Japanese Tech Stock Weekly Summary (Dec. 8 - 14, 2008)

by: IRG Ltd

The following is excerpted from IRG's weekly stock report:

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  • Sony Corp. (NYSE:SNE) plans to eliminate 8,000 jobs and curb investments, outsource production and move away from unprofitable businesses as part of plans to save more than 100 billion yen (US$1.1 billion) by the year ending March 2010. The job cuts represent about 5 percent of the electronics division’s workforce. The reductions underscore the severity of the slump in consumer spending at a time when companies typically prepare for the peak Christmas shopping season. Sony, the world’s second-largest maker of consumer electronics, and larger rival Panasonic Corp. (PC) slashed its profit forecasts for this year because of the global recession.
  • Sharp Corp. (OTCPK:SHCAY) is cutting 380 temporary workers at its Japanese plants and shuttering some assembly lines making flat panels to cope with the global slowdown. The news follows word earlier this week that rival Sony plans to slash 8,000 jobs around the world and an additional 8,000 temporary jobs all in electronics. Sharp's job cuts account for about a third of the company's temporary manufacturing employees in Japan, the company said. The announcement came amid looming fears about job losses in a nation that has long upheld the tradition of lifetime employment underlines the serious damage Japanese exporters are taking from a worldwide downturn.
  • Sharp Corp. will shut down production lines for liquid crystal display panels at two domestic plants due to faltering global demand for personal computers and mobile phone handsets which use liquid crystal display panels. According to Nikkei, Sharp will slash some 300 contract workers in line with the production halt, and it would be the first time Sharp has closed liquid crystal display production lines in operation. Sharp will close one production line each at its plant in Mie and another factory in Nara Both factories are located in western Japan. The two production lines began operations in the early 1990s, and currently make low-definition liquid crystal display panels.
  • Fujitsu (OTCPK:FJTSY) is in talks with several parties for the sale of its hard disk drive unit and Western Digital Corp. (NYSE:WDC) has emerged as the leading candidate to purchase the unit. Fujitsu has been shifting its focus to concentrate on its higher margin information-technology solutions business. In November, Fujitsu agreed to buy Siemens AG's 50 percent stake in Fujitsu Siemens Computers. Reportedly, many companies, including Lenovo (OTCPK:LNVGY), plan to buy Fujitsu's PC business.


  • Elpida Memory Inc. (OTC:ELPDF) will redeem all or part of a US$540 million convertible bond that has weighed heavily on its share price, a move that may pressure it to seek alternative financing to stay competitive. Elpida raised 50 billion yen (US$540 million) through the bond last month, planning to use it for investment to help shrink its chips and pack in more power at lower cost. It needed the money for new equipment to better compete with bigger rivals Samsung Electronics (OTC:SSDIF)and Hynix Semiconductor, as DRAM chip makers grapple with plunging prices. But Elpida had an agreement with Nomura Holdings, which bought the bond, to pay the money back if its share price stayed below 509 yen (US$5.59) for 20 straight days.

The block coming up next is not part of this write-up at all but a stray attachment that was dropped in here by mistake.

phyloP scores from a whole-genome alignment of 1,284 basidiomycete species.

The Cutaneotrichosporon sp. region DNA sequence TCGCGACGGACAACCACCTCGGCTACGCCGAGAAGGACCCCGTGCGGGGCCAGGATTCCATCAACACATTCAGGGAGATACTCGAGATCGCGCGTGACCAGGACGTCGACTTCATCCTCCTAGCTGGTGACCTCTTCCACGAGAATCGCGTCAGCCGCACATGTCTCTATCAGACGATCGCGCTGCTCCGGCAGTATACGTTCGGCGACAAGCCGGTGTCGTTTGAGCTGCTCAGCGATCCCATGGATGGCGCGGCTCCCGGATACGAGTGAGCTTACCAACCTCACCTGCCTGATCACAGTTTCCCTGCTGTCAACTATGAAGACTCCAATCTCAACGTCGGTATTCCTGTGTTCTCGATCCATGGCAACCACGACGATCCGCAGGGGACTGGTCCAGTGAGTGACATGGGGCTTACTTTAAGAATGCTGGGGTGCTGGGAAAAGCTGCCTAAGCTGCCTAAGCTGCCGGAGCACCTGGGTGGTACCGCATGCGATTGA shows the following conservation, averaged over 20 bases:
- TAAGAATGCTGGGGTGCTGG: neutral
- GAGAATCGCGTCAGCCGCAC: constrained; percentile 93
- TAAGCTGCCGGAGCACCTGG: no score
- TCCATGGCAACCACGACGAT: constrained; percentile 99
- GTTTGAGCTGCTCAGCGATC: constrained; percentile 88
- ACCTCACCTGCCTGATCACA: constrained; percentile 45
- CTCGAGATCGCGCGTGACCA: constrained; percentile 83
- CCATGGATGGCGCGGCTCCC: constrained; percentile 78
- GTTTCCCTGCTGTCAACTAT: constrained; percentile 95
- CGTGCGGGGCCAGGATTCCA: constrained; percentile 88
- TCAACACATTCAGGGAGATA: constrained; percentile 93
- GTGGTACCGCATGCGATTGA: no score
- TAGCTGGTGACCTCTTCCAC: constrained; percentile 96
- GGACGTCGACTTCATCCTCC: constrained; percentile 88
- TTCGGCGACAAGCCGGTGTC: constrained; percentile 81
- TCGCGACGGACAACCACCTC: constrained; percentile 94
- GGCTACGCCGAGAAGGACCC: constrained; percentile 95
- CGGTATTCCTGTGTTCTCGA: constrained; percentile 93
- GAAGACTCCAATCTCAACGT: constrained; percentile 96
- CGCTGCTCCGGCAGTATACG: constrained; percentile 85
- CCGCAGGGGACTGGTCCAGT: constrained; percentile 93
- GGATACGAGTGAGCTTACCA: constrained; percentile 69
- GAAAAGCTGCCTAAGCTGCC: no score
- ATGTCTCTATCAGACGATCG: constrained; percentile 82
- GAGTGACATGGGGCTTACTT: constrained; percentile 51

Media, Entertainment and Gaming

  • Nintendo Co. (OTCPK:NTDOY) President Satoru Iwata expects demand for Wii and DS game players to hold up this year after sales during the Black shopping week increased more than the company had anticipated. Iwata’s comments indicate Nintendo is coping better than Sony Corp. and Panasonic Corp. with the global recession that forced the world’s two largest consumer-electronics makers to slash their annual revenue forecasts. Monthly retail sales in the U.S. tumbled the most in almost four decades in November. U.S. sales of the Wii in the week ended Nov. 29 doubled to about 800,000 consoles, Iwata said. The number of portable DS players sold rose 20 percent to around 800,000. Nintendo’s flagship machine led U.S. console sales in October with 803,000 units, followed by 371,000 for the Xbox 360 and 190,000 for the PS3.
  • Square Enix Holdings Co. Ltd. will develop the next version of its blockbuster "Dragon Quest" game series for Nintendo's Wii game console, aiming to expand the fantasy game's fan base. The launch date and selling price for Dragon Quest X (Ten) has yet to be set, said the game software maker, also known for its "Final Fantasy" game series. The game, which until now has been designed for Nintendo's DS handheld gear, sold more than 47 million units as of the end of September.
  • Jupiter Telecommunications Co plans to buy smaller rival Mediatti Communications Inc. for 28 billion yen (US$303 million). Jupiter will take a 100 percent stake in the smaller company. Jupiter Telecom, known as J-Com, is beefing up its efforts to take over regional cable TV operators and offer new services to attract more subscribers. As of the end of October, J-Com had a total 2.91 million subscribers for its services, up 10.9 percent from a year ago. Jupiter Telecom's shares were trading up 1.6 percent at 80,400 yen (US$882.60).